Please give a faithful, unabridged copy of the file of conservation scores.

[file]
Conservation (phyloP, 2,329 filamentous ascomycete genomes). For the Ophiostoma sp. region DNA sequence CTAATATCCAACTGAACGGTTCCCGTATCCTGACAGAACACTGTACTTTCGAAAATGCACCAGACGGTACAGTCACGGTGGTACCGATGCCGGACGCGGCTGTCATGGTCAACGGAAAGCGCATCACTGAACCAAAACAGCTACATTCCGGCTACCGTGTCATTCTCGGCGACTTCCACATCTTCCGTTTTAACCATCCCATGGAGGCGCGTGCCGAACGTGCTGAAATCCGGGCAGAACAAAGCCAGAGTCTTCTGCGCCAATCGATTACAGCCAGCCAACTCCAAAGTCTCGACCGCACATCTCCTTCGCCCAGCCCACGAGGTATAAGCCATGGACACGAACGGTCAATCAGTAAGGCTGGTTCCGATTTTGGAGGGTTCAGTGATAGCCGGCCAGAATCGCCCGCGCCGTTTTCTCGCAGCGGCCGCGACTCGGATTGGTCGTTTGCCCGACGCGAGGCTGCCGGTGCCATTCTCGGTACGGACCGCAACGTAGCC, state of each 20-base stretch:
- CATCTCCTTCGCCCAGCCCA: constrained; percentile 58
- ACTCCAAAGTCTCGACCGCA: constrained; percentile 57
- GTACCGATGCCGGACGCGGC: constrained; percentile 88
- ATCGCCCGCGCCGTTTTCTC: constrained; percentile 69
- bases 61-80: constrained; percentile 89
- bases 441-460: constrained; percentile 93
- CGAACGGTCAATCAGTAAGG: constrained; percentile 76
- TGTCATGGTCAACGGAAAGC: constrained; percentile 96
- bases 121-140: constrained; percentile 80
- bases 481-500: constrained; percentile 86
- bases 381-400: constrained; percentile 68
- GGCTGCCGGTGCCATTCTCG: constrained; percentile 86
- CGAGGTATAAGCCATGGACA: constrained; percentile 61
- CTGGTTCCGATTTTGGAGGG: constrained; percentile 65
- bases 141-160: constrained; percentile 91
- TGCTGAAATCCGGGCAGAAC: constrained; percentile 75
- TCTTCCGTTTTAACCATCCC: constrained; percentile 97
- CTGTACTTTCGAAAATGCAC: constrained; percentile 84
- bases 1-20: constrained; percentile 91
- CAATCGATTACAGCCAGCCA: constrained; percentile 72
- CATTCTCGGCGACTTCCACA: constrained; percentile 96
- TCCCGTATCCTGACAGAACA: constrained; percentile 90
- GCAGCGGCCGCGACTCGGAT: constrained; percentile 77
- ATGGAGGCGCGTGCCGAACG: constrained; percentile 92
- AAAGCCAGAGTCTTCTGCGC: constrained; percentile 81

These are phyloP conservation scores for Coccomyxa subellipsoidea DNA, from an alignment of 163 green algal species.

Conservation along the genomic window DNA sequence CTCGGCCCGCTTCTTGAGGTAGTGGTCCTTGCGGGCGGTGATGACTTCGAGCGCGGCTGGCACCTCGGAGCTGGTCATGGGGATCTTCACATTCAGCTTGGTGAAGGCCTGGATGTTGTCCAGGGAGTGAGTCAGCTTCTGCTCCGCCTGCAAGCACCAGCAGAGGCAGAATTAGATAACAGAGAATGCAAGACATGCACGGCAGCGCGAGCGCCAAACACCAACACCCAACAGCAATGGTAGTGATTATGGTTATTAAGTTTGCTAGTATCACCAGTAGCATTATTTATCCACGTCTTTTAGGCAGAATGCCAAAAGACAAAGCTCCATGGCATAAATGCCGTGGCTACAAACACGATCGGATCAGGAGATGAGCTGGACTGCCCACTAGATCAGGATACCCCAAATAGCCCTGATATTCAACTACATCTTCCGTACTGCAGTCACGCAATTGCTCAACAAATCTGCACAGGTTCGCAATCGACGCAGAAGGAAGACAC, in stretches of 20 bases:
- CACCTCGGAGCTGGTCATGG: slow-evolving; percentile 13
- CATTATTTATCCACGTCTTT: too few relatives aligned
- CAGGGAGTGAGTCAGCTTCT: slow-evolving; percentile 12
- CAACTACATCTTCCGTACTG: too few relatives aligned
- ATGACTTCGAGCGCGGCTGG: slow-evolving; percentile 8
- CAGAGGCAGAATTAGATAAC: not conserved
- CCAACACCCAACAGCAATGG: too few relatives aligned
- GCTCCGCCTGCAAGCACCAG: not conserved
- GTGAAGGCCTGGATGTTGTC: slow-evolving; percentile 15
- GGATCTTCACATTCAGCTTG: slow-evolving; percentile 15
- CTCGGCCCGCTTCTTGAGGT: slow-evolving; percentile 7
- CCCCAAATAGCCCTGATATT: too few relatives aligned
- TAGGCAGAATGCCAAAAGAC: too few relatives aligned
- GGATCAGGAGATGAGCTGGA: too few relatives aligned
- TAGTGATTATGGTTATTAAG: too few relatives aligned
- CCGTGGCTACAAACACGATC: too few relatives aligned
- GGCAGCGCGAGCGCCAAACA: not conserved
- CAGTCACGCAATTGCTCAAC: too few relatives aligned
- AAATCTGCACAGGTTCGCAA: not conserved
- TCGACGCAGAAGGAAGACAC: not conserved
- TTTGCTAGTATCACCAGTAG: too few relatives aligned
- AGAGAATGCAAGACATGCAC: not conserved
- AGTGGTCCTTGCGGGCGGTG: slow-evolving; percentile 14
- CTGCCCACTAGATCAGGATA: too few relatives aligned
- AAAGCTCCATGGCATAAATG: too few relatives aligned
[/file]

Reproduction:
Conservation (phyloP, 2,329 filamentous ascomycete genomes). For the Ophiostoma sp. region DNA sequence CTAATATCCAACTGAACGGTTCCCGTATCCTGACAGAACACTGTACTTTCGAAAATGCACCAGACGGTACAGTCACGGTGGTACCGATGCCGGACGCGGCTGTCATGGTCAACGGAAAGCGCATCACTGAACCAAAACAGCTACATTCCGGCTACCGTGTCATTCTCGGCGACTTCCACATCTTCCGTTTTAACCATCCCATGGAGGCGCGTGCCGAACGTGCTGAAATCCGGGCAGAACAAAGCCAGAGTCTTCTGCGCCAATCGATTACAGCCAGCCAACTCCAAAGTCTCGACCGCACATCTCCTTCGCCCAGCCCACGAGGTATAAGCCATGGACACGAACGGTCAATCAGTAAGGCTGGTTCCGATTTTGGAGGGTTCAGTGATAGCCGGCCAGAATCGCCCGCGCCGTTTTCTCGCAGCGGCCGCGACTCGGATTGGTCGTTTGCCCGACGCGAGGCTGCCGGTGCCATTCTCGGTACGGACCGCAACGTAGCC, state of each 20-base stretch:
- CATCTCCTTCGCCCAGCCCA: constrained; percentile 58
- ACTCCAAAGTCTCGACCGCA: constrained; percentile 57
- GTACCGATGCCGGACGCGGC: constrained; percentile 88
- ATCGCCCGCGCCGTTTTCTC: constrained; percentile 69
- bases 61-80: constrained; percentile 89
- bases 441-460: constrained; percentile 93
- CGAACGGTCAATCAGTAAGG: constrained; percentile 76
- TGTCATGGTCAACGGAAAGC: constrained; percentile 96
- bases 121-140: constrained; percentile 80
- bases 481-500: constrained; percentile 86
- bases 381-400: constrained; percentile 68
- GGCTGCCGGTGCCATTCTCG: constrained; percentile 86
- CGAGGTATAAGCCATGGACA: constrained; percentile 61
- CTGGTTCCGATTTTGGAGGG: constrained; percentile 65
- bases 141-160: constrained; percentile 91
- TGCTGAAATCCGGGCAGAAC: constrained; percentile 75
- TCTTCCGTTTTAACCATCCC: constrained; percentile 97
- CTGTACTTTCGAAAATGCAC: constrained; percentile 84
- bases 1-20: constrained; percentile 91
- CAATCGATTACAGCCAGCCA: constrained; percentile 72
- CATTCTCGGCGACTTCCACA: constrained; percentile 96
- TCCCGTATCCTGACAGAACA: constrained; percentile 90
- GCAGCGGCCGCGACTCGGAT: constrained; percentile 77
- ATGGAGGCGCGTGCCGAACG: constrained; percentile 92
- AAAGCCAGAGTCTTCTGCGC: constrained; percentile 81

These are phyloP conservation scores for Coccomyxa subellipsoidea DNA, from an alignment of 163 green algal species.

Conservation along the genomic window DNA sequence CTCGGCCCGCTTCTTGAGGTAGTGGTCCTTGCGGGCGGTGATGACTTCGAGCGCGGCTGGCACCTCGGAGCTGGTCATGGGGATCTTCACATTCAGCTTGGTGAAGGCCTGGATGTTGTCCAGGGAGTGAGTCAGCTTCTGCTCCGCCTGCAAGCACCAGCAGAGGCAGAATTAGATAACAGAGAATGCAAGACATGCACGGCAGCGCGAGCGCCAAACACCAACACCCAACAGCAATGGTAGTGATTATGGTTATTAAGTTTGCTAGTATCACCAGTAGCATTATTTATCCACGTCTTTTAGGCAGAATGCCAAAAGACAAAGCTCCATGGCATAAATGCCGTGGCTACAAACACGATCGGATCAGGAGATGAGCTGGACTGCCCACTAGATCAGGATACCCCAAATAGCCCTGATATTCAACTACATCTTCCGTACTGCAGTCACGCAATTGCTCAACAAATCTGCACAGGTTCGCAATCGACGCAGAAGGAAGACAC, in stretches of 20 bases:
- CACCTCGGAGCTGGTCATGG: slow-evolving; percentile 13
- CATTATTTATCCACGTCTTT: too few relatives aligned
- CAGGGAGTGAGTCAGCTTCT: slow-evolving; percentile 12
- CAACTACATCTTCCGTACTG: too few relatives aligned
- ATGACTTCGAGCGCGGCTGG: slow-evolving; percentile 8
- CAGAGGCAGAATTAGATAAC: not conserved
- CCAACACCCAACAGCAATGG: too few relatives aligned
- GCTCCGCCTGCAAGCACCAG: not conserved
- GTGAAGGCCTGGATGTTGTC: slow-evolving; percentile 15
- GGATCTTCACATTCAGCTTG: slow-evolving; percentile 15
- CTCGGCCCGCTTCTTGAGGT: slow-evolving; percentile 7
- CCCCAAATAGCCCTGATATT: too few relatives aligned
- TAGGCAGAATGCCAAAAGAC: too few relatives aligned
- GGATCAGGAGATGAGCTGGA: too few relatives aligned
- TAGTGATTATGGTTATTAAG: too few relatives aligned
- CCGTGGCTACAAACACGATC: too few relatives aligned
- GGCAGCGCGAGCGCCAAACA: not conserved
- CAGTCACGCAATTGCTCAAC: too few relatives aligned
- AAATCTGCACAGGTTCGCAA: not conserved
- TCGACGCAGAAGGAAGACAC: not conserved
- TTTGCTAGTATCACCAGTAG: too few relatives aligned
- AGAGAATGCAAGACATGCAC: not conserved
- AGTGGTCCTTGCGGGCGGTG: slow-evolving; percentile 14
- CTGCCCACTAGATCAGGATA: too few relatives aligned
- AAAGCTCCATGGCATAAATG: too few relatives aligned